Many animal groups exhibit rapid, coordinated collective motion. Yet, the evolutionary forces that cause such collective responses to evolve are poorly understood. Here we develop analytical methods and evolutionary simulations based on experimental data from schooling fish. We use these methods to investigate how populations evolve within unpredictable, time-varying resource environments. We show that populations evolve toward a distinctive regime in behavioral phenotype space, where small responses of individuals to local environmental cues cause spontaneous changes in the collective state of groups. These changes resemble phase transitions in physical systems. Through these transitions, individuals evolve the emergent capacity to sense and respond to resource gradients (i.e. individuals perceive gradients via social interactions, rather than sensing gradients directly), and to allocate themselves among distinct, distant resource patches. Our results yield new insight into how natural selection, acting on selfish individuals, results in the highly effective collective responses evident in nature.
- Michael Doebeli, University of British Columbia, Canada
© 2015, Hein et al.
This article is distributed under the terms of the Creative Commons Attribution License permitting unrestricted use and redistribution provided that the original author and source are credited.
Sustainable cities depend on urban forests. City trees-pillars of urban forests - improve our health, clean the air, store CO2, and cool local temperatures. Comparatively less is known about city tree communities as ecosystems, particularly regarding spatial composition, species diversity, tree health, and the abundance of introduced species. Here, we assembled and standardized a new dataset of N=5,660,237 trees from 63 of the largest US cities with detailed information on location, health, species, and whether a species is introduced or naturally occurring (i.e., 'native'). We further designed new tools to analyze spatial clustering and the abundance of introduced species. We show that trees significantly cluster by species in 98% of cities, potentially increasing pest vulnerability (even in species-diverse cities). Further, introduced species significantly homogenize tree communities across cities, while naturally occurring trees (i.e., 'native' trees) comprise 0.51%-87.3% (median=45.6%) of city tree populations. Introduced species are more common in drier cities, and climate also shapes tree species diversity across urban forests. Parks have greater tree species diversity than urban settings. Compared to past work which focused on canopy cover and species richness, we show the importance of analyzing spatial composition and introduced species in urban ecosystems (and we develop new tools and datasets to do so). Future work could analyze city trees and socio-demographic variables or bird, insect, and plant diversity (e.g., from citizen-science initiatives). With these tools, we may evaluate existing city trees in new, nuanced ways and design future plantings to maximize resistance to pests and climate change. We depend on city trees.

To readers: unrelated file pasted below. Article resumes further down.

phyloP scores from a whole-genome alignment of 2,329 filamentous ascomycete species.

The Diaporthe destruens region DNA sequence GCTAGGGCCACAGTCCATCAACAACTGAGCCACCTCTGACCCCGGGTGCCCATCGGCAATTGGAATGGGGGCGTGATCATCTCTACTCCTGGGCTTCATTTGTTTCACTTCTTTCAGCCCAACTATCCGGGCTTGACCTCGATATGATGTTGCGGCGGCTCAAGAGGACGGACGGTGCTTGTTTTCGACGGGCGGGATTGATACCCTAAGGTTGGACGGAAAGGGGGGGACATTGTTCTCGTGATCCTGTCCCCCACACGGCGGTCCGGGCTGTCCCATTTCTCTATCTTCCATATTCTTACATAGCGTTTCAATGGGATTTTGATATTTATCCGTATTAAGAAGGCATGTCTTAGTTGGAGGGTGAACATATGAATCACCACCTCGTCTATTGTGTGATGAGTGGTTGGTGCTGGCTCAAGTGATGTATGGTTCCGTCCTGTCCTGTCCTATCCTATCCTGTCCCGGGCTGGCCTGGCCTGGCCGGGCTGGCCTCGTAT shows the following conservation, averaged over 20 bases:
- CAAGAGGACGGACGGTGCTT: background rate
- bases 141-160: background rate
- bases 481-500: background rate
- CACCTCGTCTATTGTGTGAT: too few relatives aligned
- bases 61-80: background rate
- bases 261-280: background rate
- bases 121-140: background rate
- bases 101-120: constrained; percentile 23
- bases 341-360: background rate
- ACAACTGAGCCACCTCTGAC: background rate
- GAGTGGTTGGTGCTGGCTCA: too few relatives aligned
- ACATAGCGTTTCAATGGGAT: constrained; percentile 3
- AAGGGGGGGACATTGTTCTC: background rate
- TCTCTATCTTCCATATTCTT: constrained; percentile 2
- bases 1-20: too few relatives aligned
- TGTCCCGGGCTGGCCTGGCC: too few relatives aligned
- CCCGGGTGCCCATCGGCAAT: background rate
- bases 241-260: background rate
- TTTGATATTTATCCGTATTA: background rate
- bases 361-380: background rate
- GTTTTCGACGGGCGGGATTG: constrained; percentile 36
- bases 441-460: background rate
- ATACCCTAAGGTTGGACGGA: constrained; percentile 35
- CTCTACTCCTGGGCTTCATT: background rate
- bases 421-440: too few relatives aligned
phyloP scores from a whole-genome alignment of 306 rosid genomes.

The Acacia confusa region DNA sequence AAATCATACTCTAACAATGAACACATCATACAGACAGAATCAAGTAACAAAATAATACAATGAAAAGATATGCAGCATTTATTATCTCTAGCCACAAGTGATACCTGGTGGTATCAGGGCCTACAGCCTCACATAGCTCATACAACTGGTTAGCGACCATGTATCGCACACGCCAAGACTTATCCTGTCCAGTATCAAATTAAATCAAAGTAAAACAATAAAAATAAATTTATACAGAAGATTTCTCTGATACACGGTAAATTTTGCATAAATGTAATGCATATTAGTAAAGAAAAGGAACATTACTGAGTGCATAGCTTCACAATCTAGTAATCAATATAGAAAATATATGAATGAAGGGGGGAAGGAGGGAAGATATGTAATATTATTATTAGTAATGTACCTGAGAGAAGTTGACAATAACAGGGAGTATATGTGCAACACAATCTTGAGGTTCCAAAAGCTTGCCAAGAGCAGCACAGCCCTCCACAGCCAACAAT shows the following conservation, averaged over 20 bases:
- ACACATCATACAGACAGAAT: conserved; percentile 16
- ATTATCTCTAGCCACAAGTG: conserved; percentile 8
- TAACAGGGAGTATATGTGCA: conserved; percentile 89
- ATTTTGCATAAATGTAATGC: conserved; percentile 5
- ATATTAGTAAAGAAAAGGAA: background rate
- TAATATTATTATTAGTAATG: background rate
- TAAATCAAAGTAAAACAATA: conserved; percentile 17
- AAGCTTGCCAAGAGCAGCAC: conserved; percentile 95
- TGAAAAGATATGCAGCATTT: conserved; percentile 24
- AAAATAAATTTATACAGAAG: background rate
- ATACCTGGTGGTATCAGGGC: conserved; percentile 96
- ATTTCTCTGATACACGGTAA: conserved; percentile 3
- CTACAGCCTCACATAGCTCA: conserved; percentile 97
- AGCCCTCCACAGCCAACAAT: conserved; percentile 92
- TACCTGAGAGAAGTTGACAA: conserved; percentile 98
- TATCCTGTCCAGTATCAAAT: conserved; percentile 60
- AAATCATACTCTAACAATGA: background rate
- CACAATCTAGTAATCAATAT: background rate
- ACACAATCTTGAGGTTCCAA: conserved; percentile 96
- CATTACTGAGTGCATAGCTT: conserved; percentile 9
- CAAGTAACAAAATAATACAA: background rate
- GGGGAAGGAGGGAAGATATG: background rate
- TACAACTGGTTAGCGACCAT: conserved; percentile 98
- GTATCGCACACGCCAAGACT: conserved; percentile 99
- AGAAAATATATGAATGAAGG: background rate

Are animals’ preferences determined by absolute memories for options (e.g. reward sizes) or by their remembered ranking (better/worse)? The only studies examining this question suggest humans and starlings utilise memories for both absolute and relative information. We show that bumblebees’ learned preferences are based only on memories of ordinal comparisons. A series of experiments showed that after learning to discriminate pairs of different flowers by sucrose concentration, bumblebees preferred flowers (in novel pairings) with (1) higher ranking over equal absolute reward, (2) higher ranking over higher absolute reward, and (3) identical qualitative ranking but different quantitative ranking equally. Bumblebees used absolute information in order to rank different flowers. However, additional experiments revealed that, even when ranking information was absent (i.e. bees learned one flower at a time), memories for absolute information were lost or could no longer be retrieved after at most 1 hr. Our results illuminate a divergent mechanism for bees (compared to starlings and humans) of learned preferences that may have arisen from different adaptations to their natural environment.